It is well known that people at high risk for suicide and those who have attempted suicide have certain emotional differences from those people who are not at risk. They are more likely to be depressed, for example. But are there cognitive differences—that is, differences in their thinking styles—as well? This is a question that Matthew Nock at Harvard University has set out to answer in a study that will eventually involve 400 subjects at Harvard and at the Boston VA Medical Center.
Nock’s work has focused on looking for styles of thinking that characterize people who die by suicide. That is, many people are depressed, but only some of them arrive at suicide as a potential solution to that depression. What is it about their styles of thinking that leads them to that conclusion? Previous work has indicated people who attempt suicide pay more attention to the present than to the past or the future; in particular, they seem to have difficulty remembering details of the past or envisioning details about the future. There is also some evidence that suicidal people experience time as passing more slowly. This project is designed to explore those differences more thoroughly.
In one part of the project, which will be conducted at the Boston VA Medical Center, Nock and his team will recruit 100 Veterans who are psychiatric patients at the center because of a recent suicide attempt or because they have been having suicidal thoughts along with 100 Veterans who are at the center for psychiatric care not related to suicide. The goal of this part of the project will be to see if the suicidal Veterans are more likely to be focused on the present at the cost of thinking about the past and the future. “We think people might become hopeless because they’re not able to imaging a positive future,” Nock explains. “The ability to think about the future depends on our ability to remember the past.” Indeed, brain imaging studies show that when people are asked to think about the future, there is activity in the same part of the brain as when they are asked to think about the past. “People recombine pieces of the past when they think about the future,” he says.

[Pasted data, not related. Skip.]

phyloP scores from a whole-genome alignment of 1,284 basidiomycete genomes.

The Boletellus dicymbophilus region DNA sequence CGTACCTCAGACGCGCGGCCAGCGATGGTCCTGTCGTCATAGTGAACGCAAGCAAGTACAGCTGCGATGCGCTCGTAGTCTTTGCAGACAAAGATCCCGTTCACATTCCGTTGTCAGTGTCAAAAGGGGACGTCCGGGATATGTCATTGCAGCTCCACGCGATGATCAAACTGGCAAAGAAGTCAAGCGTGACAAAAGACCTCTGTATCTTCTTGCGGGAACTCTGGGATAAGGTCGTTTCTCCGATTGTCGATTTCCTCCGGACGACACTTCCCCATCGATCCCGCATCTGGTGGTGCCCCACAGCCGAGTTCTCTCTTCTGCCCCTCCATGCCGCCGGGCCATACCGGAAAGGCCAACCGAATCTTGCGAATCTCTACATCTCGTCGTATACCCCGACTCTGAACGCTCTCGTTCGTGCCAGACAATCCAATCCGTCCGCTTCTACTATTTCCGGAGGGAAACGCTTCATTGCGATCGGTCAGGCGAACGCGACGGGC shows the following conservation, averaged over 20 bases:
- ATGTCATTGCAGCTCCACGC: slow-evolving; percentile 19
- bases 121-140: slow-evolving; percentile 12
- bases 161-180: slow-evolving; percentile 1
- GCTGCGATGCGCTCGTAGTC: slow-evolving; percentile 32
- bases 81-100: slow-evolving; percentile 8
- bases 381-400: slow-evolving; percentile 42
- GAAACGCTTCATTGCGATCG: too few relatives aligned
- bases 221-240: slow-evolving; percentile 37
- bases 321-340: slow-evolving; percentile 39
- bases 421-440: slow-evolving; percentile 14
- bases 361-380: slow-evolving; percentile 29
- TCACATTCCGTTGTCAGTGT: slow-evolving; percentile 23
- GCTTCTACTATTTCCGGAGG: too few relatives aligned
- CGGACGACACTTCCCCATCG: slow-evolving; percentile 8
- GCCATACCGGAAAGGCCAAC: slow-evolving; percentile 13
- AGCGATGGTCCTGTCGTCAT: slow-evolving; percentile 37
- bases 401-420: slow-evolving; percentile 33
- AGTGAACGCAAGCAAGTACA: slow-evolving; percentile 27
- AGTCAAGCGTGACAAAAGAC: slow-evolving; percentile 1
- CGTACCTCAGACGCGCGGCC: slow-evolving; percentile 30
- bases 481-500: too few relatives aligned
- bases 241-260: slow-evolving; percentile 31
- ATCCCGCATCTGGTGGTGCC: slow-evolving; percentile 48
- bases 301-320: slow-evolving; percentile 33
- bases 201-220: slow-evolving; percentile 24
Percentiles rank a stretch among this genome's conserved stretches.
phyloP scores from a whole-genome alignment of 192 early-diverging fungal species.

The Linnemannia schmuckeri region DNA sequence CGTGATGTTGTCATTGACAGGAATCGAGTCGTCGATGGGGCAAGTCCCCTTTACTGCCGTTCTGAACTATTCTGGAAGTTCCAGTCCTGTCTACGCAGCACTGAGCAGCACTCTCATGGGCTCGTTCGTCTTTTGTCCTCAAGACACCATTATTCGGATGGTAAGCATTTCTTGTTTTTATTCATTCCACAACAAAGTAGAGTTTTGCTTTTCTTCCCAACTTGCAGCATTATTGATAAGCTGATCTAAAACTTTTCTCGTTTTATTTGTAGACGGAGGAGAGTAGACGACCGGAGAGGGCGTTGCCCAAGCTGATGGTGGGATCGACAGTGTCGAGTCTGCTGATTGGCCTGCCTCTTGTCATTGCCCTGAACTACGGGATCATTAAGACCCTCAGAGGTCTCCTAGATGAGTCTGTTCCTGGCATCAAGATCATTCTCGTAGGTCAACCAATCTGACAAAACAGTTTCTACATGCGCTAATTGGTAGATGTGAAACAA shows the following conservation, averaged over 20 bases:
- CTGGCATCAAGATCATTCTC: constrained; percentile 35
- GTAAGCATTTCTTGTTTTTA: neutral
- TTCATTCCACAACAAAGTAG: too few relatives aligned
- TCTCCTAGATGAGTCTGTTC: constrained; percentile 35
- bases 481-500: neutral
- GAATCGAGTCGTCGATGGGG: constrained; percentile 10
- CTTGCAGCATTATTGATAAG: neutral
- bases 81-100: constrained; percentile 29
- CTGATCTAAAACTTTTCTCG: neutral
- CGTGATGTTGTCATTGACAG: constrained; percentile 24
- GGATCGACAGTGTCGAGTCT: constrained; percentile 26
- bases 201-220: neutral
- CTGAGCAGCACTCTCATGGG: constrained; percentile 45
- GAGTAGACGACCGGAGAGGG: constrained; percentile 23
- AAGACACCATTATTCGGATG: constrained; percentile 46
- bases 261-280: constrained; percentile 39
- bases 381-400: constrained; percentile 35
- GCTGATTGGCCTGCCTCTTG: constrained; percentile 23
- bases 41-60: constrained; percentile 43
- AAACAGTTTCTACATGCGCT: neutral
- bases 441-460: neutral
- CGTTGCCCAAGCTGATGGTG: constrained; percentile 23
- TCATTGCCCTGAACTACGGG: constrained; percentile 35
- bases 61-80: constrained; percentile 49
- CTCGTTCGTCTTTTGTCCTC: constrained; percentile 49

In a second part of the project, which will be carried out at Harvard’s psychology department, Nock will recruit 100 Veterans who have been experiencing both depression and suicidal thoughts and another 100 Veterans who have been experiencing depression but not having suicidal thoughts. The goal of this part of the study will be to look at several possible ways that the thinking and mental processes of the suicidal Veterans differ from those of the non-suicidal Veterans. One set of tests will examine time perception, whereas another type of test will look at whether the suicidal Veterans pay increased attention to suicide- and psychological pain-related information.
In both parts of the study Nock will be looking for consistent differences on the tests and questionnaires between the suicidal and non-suicidal Veterans. He will also follow up at one and three months after the initial tests with phone calls to see which of Veterans has had suicidal thoughts or has attempted suicide since the initial testing.
A major goal of the research, Nock says, is to overcome the limitations of how clinicians currently evaluate potentially suicidal service member Veterans. Diagnoses now generally rely on self-reports about suicidal thoughts or intents, and the individuals may not always provide accurate self-reports. By developing new, objective ways to measure suicide-related thinking in Veterans, Nock hopes to improve clinicians’ ability to determine which Veterans are most at risk. Furthermore, by understanding differences in how suicidal versus non-suicidal individuals think, Nock said, it may be possible to develop treatments to modify ways of thinking in suicidal individuals in order to reduce their risk of attempting suicide.